But when, last month, CNN covered the story of a passenger kicked off the jauntily named Jazz Air for having "brutal" B.O. , the comments section of its Web site lit up with complaints about the most despised menace of all in the friendly skies: babies. On the one side, there was the sentiment summed up by the poster who wrote, "Babies should be banned from planes, movie theatres, restaurants, and any other public place for that matter. The rest of the world don't think your kid is as cute as you do." And in the other corner were requests like, "Can we just ban annoying, whining adults from planes who complain about children? Or maybe we can give them Nyquil so the rest of us with a heart don't have to deal with them."
Such was the fury over the issue that last night, CNN posted a follow-up specifically on babies and air travel, featuring advice from a psychologist who says, "The other people on the plane do not have to be subjected to your child crying. It is absolutely not something that they should be expected to endure. They can't leave. So if you're flying, it means that you may have to get out of your seat and walk around, pace the airplane and make sure your child has a pacifier and a bottle. You may be tired at the end of the trip, it may not be a great flight for you, but that's your job as a parent."
In 10 years of parenting, I have flown roundtrip with my children exactly three times, so I have way, way more experience listening to other people's babies scream and having other people's toddlers kick my seat than anyone has putting up with mine. And I've still got to say: If you think you "absolutely" should not be expected to endure children fussing on a plane, you are going to be one miserable, bitter traveler. Oh, wait! Maybe you already are!
As soon as the CNN story posted, the commenters again came out swinging, racking up nearly 3,000 posts in a matter of hours. While many took the rather reasonable stance typified by the poster who said, "Wow, we do live in a society and babies are a part it," others had a somewhat dimmer view.
"I do not want to hear babies screaming on a flight. Period," wrote one gentleman. "When I travel, I am usually working and very tired. I use the flight to catch up on rest. If your child cannot stay quiet, or at least be quieted down quickly, then don't fly with them, because you will hear from me directly." I'm sure he's a delight with the flight attendants, too. Of course, the old chestnuts were also in heavy rotation: "You are selfish and only thinking of yourself," wrote one user, while another added that, "If as a parent you are unable to adequately handle the rigors of parenting in various stressful situations (such as an airport) then perhaps you should not have had children to begin with."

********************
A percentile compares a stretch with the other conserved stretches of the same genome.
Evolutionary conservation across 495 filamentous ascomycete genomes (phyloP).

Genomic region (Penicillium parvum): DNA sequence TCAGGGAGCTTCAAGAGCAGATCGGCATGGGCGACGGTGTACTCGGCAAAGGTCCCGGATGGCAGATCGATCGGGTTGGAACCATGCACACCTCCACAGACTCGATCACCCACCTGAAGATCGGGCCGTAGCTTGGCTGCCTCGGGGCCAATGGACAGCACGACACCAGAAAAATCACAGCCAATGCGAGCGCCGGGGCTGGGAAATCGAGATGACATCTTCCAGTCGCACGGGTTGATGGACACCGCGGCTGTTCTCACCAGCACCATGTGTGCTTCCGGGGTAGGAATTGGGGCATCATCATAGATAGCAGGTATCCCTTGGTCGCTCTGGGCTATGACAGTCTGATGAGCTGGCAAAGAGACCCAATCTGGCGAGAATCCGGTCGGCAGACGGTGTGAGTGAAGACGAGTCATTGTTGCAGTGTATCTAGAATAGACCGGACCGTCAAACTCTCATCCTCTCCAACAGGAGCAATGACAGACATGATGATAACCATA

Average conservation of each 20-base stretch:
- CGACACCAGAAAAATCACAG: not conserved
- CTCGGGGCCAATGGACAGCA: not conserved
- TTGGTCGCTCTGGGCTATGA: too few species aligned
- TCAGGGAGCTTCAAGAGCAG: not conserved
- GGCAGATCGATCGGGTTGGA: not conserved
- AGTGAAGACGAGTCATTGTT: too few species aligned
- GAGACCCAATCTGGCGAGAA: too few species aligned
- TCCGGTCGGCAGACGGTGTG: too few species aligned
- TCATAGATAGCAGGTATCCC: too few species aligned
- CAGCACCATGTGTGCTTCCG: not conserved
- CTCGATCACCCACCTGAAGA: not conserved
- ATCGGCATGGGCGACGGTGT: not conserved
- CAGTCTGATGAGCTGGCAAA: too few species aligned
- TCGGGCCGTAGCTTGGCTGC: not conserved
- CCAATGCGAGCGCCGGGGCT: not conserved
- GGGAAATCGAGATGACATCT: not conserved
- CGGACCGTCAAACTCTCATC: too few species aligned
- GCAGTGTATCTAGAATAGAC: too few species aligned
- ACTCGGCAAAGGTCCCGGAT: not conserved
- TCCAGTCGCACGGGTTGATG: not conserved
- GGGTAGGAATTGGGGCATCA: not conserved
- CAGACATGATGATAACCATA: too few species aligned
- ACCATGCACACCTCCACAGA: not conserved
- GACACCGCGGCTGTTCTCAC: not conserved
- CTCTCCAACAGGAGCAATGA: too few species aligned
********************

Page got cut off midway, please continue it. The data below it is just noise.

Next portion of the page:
But perhaps even more deeply at odds with reality were the commenters who echoed the CNN story itself, the ones who blithely observed, "Think ahead of every eventuality beforehand and be prepared for it. Apart from one instance when one baby was sick, I have never had an unruly, noisy or disruptive child," and, "Those of us who were lucky enough to have competent parents didn't annoy the heck out of too many other people." See? If your kid cries while the guy in 23F is working on his PowerPoint presentation, it is so your fault.
Does society lack for lousy parents and bratty kids? I don't see us running out of either any time soon. So it's surely a good thing that, within that lightning rod CNN story, there were plenty of wise reminders that parents traveling with kids should err on the side of preparation and attention to their offspring and courtesy to their fellow passengers. It doesn't, however, change the fact that kids are loose cannons who often, just for the hell of it, make noise and poop in their pants.
If the wailing baby in front of you is bumming you out, that's understandable. If you think "you should buy a muzzle for your kid" or that the parents need to "remind me to get a seat next to you during every flight you take from now on so I can scream in your ear the entire way," you may want to consider the possiblity that you have an overdeveloped sense of entitlement. And that's the real great illumination of the CNN story -- something many of us already know all too well. Sure, flying sucks and the planet is full of rude, clueless people, but if you really want to see some outrageously childish stuff, just go straight to the comments section on any story about how other people ought to behave.